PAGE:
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Angina is a symptom of coronary artery disease (CAD), the most common type of heart disease.

Angina (心絞痛) is a term used to describe chest pain or discomfort that occurs, most commonly, when your heart muscle doesn't get enough oxygen-rich blood. It can feel like pressure or squeezing in your chest and may also be felt in the shoulders, arms, neck, jaw, or back. Angina is a symptom of coronary artery disease (CAD), the most common type of heart disease. This article will provide insight into what angina is, its characterization, and how it can be treated effectively. 


What is Angina? 

Angina, also known as angina pectoris, is primarily caused by reduced blood flow to and oxygenation of the heart muscle. This reduction often results from narrowing or blockage of one or more of the coronary arteries due to atherosclerosis (buildup of plaque). Angina is typically triggered by physical exertion or emotional stress and is usually temporary. However, it is a consequential symptom that the heart is not receiving enough blood and oxygen, which could indicate a higher risk of a heart attack. 


Angina Characteristics 

Recognizing the characteristics of angina is crucial for prompt treatment and effective management. Common symptoms include: 

  • Chest Pain or Discomfort: Often described as pressure, squeezing, fullness, heaviness or stabbing pain in the center of the chest. 
  • Pain in Surrounding Areas: Pain may spread to the arms, shoulders, neck, jaw, upper abdomen or back. 
  • Shortness of Breath: This may accompany or occur before chest pain. 
  • Nausea, Fatigue, or Dizziness: These symptoms can sometimes occur with angina. 

It is essential to differentiate between stable angina, which follows a predictable pattern and occurs during exertion or stress, and unstable angina, which is more random, can be more intense, and occur at rest. Unstable angina requires immediate medical attention as it indicates a higher risk of a heart attack. 


How to Treat Angina? 

Treatment for angina focuses on determining the main underlying cause (e.g. blockage, arrhythmia,  vessel spasm, non-cardiac causes),  reducing pain, rest, and lowering the risk of heart attacks. Common treatments include:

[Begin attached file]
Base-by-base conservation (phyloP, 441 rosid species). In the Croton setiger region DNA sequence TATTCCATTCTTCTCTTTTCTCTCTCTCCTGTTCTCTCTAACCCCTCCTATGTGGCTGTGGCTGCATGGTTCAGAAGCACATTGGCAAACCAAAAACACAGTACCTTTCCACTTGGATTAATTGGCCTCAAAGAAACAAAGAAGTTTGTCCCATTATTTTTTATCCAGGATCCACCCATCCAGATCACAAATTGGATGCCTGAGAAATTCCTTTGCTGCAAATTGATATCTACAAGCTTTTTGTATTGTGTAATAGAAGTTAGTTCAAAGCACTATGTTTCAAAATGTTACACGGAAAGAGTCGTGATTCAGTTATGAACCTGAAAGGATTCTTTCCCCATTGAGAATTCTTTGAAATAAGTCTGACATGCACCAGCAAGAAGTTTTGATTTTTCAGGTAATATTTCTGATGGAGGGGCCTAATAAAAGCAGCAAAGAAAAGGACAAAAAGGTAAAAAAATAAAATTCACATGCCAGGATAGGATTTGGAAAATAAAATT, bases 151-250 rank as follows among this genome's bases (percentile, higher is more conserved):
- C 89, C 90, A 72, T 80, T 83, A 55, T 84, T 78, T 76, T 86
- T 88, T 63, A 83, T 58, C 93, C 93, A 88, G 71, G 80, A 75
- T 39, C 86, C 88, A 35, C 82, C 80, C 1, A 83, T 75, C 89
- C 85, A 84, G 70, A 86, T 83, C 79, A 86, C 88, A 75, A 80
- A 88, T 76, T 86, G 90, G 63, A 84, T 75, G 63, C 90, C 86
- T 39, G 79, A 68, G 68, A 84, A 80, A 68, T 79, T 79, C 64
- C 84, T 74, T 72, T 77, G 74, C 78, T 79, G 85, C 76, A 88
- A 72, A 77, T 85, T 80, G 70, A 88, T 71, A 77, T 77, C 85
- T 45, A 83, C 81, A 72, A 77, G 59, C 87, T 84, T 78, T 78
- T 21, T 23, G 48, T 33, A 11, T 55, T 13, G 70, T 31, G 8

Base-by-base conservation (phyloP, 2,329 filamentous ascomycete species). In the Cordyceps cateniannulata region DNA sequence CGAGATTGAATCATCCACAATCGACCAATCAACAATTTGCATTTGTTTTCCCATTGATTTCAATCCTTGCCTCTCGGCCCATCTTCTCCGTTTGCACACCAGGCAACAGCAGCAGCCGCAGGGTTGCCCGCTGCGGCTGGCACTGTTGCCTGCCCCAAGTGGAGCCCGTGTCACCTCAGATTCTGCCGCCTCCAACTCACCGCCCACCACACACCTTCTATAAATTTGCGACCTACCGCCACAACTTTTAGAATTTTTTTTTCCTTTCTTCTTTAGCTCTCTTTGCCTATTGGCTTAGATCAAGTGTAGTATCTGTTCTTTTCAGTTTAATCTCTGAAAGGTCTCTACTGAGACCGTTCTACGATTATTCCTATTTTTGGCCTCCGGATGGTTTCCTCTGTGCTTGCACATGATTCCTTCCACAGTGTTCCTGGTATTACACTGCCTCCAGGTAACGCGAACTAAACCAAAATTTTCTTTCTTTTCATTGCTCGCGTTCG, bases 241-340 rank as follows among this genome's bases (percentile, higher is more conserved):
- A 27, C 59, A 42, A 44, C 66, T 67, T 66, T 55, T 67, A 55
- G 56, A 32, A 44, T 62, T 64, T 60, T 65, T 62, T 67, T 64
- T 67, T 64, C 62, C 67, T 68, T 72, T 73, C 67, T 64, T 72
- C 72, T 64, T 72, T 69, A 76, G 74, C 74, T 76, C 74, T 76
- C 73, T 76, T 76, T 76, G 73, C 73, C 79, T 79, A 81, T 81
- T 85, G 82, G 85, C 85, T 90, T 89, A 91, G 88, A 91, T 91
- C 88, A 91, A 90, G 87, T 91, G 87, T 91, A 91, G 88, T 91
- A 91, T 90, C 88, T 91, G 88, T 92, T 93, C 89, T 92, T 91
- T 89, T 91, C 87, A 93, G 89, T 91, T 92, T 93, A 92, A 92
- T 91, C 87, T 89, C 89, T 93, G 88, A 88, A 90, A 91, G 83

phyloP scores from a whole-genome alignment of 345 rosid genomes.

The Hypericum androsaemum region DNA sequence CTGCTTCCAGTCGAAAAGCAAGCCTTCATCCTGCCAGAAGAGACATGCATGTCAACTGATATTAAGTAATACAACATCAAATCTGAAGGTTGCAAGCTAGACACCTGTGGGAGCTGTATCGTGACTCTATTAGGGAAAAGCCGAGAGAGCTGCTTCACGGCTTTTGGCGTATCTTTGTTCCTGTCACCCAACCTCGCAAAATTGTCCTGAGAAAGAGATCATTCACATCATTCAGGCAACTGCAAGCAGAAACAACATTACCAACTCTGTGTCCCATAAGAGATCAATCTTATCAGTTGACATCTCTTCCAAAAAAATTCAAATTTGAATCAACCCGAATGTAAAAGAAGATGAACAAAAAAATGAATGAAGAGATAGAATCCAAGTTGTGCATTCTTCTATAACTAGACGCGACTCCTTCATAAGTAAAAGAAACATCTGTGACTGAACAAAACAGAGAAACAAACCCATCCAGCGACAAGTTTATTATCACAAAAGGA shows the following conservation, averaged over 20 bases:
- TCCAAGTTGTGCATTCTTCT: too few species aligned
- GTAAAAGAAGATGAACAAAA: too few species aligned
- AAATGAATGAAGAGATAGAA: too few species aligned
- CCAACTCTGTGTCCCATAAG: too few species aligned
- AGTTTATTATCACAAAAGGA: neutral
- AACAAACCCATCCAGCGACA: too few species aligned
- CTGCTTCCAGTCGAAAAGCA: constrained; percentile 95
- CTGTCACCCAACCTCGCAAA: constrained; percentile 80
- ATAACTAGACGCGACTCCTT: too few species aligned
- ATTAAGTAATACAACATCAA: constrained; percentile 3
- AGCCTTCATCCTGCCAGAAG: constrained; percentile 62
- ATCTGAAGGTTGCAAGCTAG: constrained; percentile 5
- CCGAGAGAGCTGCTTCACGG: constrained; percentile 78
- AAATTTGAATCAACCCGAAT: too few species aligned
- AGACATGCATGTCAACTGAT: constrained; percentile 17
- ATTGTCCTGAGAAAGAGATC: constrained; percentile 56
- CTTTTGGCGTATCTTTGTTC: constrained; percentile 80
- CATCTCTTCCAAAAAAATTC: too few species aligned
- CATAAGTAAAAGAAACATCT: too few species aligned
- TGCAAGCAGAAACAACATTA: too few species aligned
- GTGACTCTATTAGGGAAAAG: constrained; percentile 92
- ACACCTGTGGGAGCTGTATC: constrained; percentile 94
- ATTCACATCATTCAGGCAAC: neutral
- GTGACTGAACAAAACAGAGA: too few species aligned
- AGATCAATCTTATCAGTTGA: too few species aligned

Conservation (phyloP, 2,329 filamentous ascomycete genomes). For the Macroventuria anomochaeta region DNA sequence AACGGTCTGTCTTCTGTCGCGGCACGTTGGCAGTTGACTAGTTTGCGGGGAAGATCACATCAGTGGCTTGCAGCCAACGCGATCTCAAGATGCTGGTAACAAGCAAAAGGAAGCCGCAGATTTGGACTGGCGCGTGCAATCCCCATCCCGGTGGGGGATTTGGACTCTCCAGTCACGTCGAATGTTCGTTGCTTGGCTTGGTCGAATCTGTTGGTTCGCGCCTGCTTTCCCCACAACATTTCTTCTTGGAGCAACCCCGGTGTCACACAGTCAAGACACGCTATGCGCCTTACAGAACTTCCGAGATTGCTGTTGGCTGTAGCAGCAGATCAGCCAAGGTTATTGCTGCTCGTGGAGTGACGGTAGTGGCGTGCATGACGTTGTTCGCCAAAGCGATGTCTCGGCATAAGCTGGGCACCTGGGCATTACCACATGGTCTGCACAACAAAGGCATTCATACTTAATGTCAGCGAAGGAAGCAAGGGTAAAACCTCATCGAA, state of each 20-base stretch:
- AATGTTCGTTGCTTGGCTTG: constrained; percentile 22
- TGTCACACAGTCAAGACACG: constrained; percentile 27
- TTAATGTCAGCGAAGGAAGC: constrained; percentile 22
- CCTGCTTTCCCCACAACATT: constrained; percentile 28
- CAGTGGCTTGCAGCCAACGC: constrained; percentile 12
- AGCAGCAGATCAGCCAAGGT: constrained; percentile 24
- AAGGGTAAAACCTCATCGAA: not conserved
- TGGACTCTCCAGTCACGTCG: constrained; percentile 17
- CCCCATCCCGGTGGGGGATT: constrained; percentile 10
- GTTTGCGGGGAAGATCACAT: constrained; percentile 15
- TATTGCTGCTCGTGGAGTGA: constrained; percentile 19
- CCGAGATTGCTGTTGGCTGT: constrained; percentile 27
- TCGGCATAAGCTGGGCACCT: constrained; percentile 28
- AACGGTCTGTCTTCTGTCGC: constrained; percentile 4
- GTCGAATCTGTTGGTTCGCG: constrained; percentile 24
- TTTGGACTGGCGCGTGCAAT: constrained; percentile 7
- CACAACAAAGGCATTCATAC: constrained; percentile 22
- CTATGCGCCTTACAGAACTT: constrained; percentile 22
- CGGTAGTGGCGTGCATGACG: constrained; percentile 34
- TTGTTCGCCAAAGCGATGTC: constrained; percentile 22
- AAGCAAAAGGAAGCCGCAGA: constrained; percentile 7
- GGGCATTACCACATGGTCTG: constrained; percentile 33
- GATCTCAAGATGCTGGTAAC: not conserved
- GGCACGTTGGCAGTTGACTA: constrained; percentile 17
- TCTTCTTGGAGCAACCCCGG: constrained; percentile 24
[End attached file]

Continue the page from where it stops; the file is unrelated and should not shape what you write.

• Medications: 

Nitrates (like nitroglycerin) help to widen the blood vessels and improve blood flow to the heart muscle. 

Beta-blockers and calcium channel blockers reduce the heart's workload and help prevent episodes of angina. 

Antiplatelet drugs (such as aspirin, clopidogrel, prasugrel and ticlopidine) can prevent blood clotting, which is a contributing factor in heart attacks. 

Lipid-lowering drugs (such as the “statins” simvastatin, atorvastatin, rosuvastatin) to control and lower the build-up of cholesterol and plaques in the coronary arteries. 

  • Lifestyle Changes: 

Quitting smoking, eating a heart-healthy diet, maintaining a healthy weight, and exercising regularly can significantly reduce the frequency and severity of angina episodes. 

Managing stress through techniques like meditation or yoga can also be beneficial. 

  • Procedures: In severe cases, procedures like angioplasty and stenting or coronary artery bypass surgery may be recommended to restore proper blood flow to the heart. 


What to Do When You Have Angina? 

If you experience angina: 

  • Stop and Rest: Sit or lie down at the first sign of symptoms. If you're outdoors, find a safe place to rest. 
  • Take Your Angina Medication: If prescribed, use your nitroglycerin spray or tablets as directed. 
  • Monitor Symptoms: If the pain does not improve within a few minutes, or if symptoms worsen, seek emergency medical help immediately. 
  • Follow Up with Your Doctor: Regular consultations with your healthcare provider are essential. They can help you keep track of your angina episodes and adjust your treatment plan as needed, providing you with the support you need to manage your condition effectively.   


Angina is a serious health condition that signals an underlying heart disease. Recognizing the symptoms and understanding how to manage the condition can significantly reduce the risk of developing more severe complications, such as a heart attack. Regular consultations with healthcare providers, adherence to treatment protocols, and lifestyle adjustments are crucial steps in effectively managing angina and improving overall heart health. Whether through medications, lifestyle changes, or more invasive procedures, treatment options are available to help those suffering from angina lead healthier, more comfortable lives. 

Please note that all medical articles featured on our website have been reviewed by qualified healthcare doctors. The articles are for general information only and are not medical opinions nor should the contents be used to replace the need for a personal consultation with a qualified medical professional on the reader's medical condition.

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